While I'd never pretend to have all the answers - anyone who does, short of the Creator of the Universe, is trying to sell something - there is one question that has me wondering:
To be, or not to be?
To paraphrase the Bard, that really IS the question.
BEING - to be fully immersed in each moment, cognisant of your worth and value as a human BEing on this rock called Earth, to be fully alive - is at complete opposites to what most of us spend 99.9% of our waking hours DOing.
How much of modern society's current ills, both physical and mental (and most definitely spiritual), can find their roots in this false paradigm?
Plenty, according to a plethora of experts. Here's a quick snapshot for the time poor/Type A folks amongst us (ha!):
- Almost a quarter (22.8%) of 15-19 year old young people in Australia display symptoms of probable serious mental illness - up from 18.7% five years ago (Mission Australia Youth Health Survey 2016).
- More than 11 million Australians (50%) reported having at least one of eight chronic diseases in 2014-15 (AIHW 2016). Key preventable chronic disease risk factors include insufficient levels of physical activity, high blood pressure, and poor nutrition/obesity.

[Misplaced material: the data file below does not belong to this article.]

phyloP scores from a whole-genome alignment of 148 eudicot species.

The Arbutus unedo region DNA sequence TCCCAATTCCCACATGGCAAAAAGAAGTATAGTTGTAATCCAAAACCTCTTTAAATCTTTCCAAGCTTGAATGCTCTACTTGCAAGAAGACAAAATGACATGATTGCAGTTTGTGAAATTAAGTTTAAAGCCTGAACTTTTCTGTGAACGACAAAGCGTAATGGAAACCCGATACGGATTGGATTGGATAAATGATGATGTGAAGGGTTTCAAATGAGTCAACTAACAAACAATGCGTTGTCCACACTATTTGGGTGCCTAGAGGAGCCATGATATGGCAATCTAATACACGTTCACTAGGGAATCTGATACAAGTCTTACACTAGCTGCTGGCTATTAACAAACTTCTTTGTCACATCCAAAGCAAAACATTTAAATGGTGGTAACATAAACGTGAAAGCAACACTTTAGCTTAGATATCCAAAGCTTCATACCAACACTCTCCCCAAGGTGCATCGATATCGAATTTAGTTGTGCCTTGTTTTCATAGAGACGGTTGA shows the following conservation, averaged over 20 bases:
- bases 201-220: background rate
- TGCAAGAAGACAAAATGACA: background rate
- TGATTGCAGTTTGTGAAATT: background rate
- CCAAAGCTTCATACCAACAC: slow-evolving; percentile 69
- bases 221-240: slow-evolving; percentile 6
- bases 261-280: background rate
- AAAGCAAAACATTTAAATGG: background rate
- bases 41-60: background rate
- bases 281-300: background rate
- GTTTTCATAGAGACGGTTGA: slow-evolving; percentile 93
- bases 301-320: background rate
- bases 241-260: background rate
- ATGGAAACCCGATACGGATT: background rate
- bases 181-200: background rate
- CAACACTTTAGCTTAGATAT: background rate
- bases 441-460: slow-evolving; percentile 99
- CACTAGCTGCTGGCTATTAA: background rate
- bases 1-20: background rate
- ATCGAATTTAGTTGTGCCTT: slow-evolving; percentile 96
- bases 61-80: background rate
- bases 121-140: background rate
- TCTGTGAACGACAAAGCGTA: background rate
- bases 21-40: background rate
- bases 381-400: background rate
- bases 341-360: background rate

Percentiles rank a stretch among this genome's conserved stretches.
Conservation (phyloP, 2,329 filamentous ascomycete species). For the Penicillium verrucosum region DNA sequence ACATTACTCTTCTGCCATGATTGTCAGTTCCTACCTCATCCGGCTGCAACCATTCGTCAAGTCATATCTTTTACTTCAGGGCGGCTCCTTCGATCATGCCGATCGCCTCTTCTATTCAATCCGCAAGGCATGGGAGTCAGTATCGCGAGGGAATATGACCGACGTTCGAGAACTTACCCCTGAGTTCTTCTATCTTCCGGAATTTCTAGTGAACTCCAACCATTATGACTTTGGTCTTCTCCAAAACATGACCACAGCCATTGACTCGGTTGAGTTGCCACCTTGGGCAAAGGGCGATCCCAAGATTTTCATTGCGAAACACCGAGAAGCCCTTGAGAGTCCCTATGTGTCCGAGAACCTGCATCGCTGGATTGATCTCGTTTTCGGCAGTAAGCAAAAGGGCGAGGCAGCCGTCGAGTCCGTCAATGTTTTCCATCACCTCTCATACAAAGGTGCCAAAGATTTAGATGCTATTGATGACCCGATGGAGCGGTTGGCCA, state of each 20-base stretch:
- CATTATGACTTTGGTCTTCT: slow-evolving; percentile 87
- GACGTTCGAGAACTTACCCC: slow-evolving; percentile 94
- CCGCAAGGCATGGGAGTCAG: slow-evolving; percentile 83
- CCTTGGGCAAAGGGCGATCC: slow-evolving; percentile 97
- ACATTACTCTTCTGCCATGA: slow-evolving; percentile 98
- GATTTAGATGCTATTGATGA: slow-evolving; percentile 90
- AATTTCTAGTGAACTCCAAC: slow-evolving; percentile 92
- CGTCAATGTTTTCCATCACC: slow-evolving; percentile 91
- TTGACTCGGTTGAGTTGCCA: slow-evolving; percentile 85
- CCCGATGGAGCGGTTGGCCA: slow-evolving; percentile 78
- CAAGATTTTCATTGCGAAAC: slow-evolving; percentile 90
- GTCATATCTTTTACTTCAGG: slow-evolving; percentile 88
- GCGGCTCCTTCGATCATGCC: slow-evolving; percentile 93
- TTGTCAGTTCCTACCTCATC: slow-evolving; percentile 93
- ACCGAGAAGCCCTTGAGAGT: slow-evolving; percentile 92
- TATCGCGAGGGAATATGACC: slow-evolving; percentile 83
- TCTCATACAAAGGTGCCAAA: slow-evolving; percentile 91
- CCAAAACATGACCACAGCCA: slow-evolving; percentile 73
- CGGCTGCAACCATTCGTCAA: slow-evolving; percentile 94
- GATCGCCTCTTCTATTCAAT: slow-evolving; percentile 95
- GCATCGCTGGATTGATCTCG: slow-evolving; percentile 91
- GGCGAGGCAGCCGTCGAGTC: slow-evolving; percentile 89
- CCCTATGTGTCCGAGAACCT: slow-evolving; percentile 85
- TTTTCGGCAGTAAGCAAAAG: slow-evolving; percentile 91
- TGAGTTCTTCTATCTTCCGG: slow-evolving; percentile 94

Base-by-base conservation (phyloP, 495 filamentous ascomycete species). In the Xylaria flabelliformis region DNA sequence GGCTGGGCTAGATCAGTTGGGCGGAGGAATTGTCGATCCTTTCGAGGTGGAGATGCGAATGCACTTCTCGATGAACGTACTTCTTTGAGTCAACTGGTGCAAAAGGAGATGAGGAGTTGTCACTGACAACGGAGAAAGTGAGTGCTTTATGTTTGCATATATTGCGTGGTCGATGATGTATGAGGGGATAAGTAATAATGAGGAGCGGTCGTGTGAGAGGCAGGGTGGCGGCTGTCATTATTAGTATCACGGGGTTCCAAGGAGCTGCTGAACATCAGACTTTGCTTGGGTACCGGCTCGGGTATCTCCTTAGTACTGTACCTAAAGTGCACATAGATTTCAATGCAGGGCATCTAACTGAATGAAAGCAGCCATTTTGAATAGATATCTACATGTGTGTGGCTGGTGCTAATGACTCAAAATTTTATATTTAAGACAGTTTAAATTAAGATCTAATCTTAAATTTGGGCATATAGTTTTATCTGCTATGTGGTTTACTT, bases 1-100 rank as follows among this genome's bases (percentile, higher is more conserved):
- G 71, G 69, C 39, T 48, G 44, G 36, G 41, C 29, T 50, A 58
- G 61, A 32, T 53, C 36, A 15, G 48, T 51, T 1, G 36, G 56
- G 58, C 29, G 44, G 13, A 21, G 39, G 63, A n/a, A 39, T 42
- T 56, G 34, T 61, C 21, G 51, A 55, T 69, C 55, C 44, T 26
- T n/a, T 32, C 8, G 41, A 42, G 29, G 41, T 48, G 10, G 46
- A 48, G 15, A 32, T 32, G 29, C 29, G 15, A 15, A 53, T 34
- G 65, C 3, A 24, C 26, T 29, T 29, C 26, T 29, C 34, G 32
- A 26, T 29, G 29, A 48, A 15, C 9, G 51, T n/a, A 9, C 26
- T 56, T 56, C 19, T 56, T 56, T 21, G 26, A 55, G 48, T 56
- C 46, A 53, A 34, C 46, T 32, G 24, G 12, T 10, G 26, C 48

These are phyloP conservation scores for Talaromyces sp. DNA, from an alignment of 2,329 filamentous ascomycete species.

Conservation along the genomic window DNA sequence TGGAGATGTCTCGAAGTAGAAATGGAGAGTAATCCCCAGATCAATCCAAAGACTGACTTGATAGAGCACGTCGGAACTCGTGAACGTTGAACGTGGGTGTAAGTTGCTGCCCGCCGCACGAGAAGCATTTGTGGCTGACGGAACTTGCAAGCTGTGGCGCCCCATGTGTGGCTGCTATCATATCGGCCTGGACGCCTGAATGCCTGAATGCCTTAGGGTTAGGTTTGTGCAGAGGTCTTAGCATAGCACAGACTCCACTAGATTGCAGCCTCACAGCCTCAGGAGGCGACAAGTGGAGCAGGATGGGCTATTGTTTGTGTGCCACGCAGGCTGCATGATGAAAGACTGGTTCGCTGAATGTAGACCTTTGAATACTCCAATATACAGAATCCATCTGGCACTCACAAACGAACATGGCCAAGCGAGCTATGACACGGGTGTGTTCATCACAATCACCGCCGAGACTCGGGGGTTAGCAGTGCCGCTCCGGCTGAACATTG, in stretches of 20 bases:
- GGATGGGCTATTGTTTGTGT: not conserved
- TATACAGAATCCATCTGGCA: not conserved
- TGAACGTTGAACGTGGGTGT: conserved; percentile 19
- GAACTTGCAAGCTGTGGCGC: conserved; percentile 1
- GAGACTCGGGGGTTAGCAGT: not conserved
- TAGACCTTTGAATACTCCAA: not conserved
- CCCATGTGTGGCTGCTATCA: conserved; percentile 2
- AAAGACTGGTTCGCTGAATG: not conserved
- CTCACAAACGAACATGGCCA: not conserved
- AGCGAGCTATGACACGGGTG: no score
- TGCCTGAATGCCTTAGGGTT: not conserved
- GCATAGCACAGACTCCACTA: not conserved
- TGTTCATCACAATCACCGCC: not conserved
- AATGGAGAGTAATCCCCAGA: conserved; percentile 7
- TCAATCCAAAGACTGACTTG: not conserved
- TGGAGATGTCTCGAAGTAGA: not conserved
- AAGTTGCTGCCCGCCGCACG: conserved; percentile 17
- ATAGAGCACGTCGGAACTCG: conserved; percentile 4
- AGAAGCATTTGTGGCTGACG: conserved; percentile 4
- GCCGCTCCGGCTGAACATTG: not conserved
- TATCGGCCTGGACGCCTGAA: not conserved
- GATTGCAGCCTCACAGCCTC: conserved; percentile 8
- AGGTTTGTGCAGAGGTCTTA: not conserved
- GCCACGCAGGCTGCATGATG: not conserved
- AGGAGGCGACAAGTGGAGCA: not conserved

- The number of working age individuals in Australia who received disability support pensions for psychiatric conditions increased by 51% from 2001-14 (Med Journal Aust, 19 June 2017).
It's clear to see that the Western World is facing some serious challenges, despite the fact we have better health care/medicines, education levels, and disposable income than ever before.
What's the average, time-poor individual to do?
Well, I could probably DO a bit less and BE a bit more, I hear you say. But how?
Here are some easy starting points to help change your focus from one of competition/consumption to one of CONNECTION - with the outdoors, with loved ones, with the Creator, with yourself:
- Go for a daily walk in nature (which could just be to your local park, not necessarily in pristine rain forest or by the ocean). Extra points if it's with someone else, even your pet.
- Take mini BEing breaks. Practice being mindful, employing all your senses in any given moment. (Right now, I'm enjoying watching an old dog in front of me beg for treats from its owner, the taste of strong, hot coffee, the sound of seagulls and cafe tunes... all against a backdrop of tropical sea and sky.)
- Start a gratitude journal. Five minutes a night before bed is all it takes to tap into this powerful habit. Try not to focus on the external trappings of success - i.e. I'm thankful for my big house, my sports car, etc - but on relationships, health, and fulfilling the steps towards your purpose.
Thanks for walking beside me.
Please share any of your own tips or thoughts about getting off the DOing treadmill to start the intentional stroll along the BEing path.